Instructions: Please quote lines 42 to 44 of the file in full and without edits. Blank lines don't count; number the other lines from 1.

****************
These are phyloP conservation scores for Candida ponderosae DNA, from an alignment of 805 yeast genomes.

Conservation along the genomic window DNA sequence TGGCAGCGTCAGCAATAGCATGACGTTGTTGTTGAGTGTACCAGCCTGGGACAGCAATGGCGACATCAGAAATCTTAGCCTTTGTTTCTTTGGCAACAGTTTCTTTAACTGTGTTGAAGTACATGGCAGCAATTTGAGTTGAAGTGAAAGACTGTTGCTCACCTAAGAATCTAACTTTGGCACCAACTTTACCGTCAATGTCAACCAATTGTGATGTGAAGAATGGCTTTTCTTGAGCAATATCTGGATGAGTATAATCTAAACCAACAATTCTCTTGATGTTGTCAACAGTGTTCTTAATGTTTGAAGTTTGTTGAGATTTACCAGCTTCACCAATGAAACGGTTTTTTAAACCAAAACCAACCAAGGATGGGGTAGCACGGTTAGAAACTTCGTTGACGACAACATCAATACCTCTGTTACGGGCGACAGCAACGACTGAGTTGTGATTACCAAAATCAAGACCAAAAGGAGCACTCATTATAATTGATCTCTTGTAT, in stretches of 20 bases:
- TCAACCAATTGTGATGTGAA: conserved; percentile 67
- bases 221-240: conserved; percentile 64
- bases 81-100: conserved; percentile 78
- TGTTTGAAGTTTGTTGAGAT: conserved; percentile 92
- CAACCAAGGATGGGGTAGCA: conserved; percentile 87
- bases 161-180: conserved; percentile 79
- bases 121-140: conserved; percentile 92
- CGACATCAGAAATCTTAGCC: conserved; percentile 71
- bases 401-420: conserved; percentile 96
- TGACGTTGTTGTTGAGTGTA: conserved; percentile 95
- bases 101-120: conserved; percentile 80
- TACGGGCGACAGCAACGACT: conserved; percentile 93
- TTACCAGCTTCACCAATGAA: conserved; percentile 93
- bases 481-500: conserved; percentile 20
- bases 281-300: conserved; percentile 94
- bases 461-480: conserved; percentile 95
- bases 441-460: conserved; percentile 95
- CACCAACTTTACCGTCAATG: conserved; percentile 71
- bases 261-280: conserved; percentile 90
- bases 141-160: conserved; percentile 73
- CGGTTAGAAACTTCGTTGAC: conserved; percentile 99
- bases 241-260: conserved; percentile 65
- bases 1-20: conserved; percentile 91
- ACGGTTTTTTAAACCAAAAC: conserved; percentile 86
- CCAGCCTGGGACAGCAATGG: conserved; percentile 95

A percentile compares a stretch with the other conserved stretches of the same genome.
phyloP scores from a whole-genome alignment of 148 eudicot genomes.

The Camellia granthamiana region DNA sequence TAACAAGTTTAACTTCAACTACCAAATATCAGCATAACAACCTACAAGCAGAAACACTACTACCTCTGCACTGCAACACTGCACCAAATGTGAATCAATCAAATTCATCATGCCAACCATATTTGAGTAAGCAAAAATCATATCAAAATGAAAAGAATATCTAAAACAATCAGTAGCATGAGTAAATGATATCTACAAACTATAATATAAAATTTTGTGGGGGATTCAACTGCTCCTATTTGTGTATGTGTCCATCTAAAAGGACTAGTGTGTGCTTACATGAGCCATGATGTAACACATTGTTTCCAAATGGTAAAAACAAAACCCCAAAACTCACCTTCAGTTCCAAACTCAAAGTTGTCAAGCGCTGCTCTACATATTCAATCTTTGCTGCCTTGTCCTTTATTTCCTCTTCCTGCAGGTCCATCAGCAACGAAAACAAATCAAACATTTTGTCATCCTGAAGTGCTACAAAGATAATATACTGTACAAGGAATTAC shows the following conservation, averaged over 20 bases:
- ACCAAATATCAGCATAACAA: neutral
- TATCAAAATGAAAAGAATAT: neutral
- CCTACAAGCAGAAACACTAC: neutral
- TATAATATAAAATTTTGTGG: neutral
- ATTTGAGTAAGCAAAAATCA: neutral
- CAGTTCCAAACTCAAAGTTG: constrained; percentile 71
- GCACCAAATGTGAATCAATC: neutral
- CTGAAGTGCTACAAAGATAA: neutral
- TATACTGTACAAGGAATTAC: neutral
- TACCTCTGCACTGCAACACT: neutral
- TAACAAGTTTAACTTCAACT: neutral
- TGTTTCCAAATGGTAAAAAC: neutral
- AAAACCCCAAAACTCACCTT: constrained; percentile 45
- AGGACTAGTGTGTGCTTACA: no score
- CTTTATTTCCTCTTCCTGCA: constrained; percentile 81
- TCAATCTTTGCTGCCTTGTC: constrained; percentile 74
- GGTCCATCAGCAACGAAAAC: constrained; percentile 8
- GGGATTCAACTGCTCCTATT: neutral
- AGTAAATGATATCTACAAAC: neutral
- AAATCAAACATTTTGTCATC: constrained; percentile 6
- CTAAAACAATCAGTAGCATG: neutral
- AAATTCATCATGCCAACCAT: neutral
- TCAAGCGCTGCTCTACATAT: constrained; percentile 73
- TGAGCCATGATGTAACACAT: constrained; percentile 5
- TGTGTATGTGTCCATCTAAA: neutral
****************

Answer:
- TGTTTCCAAATGGTAAAAAC: neutral
- AAAACCCCAAAACTCACCTT: constrained; percentile 45
- AGGACTAGTGTGTGCTTACA: no score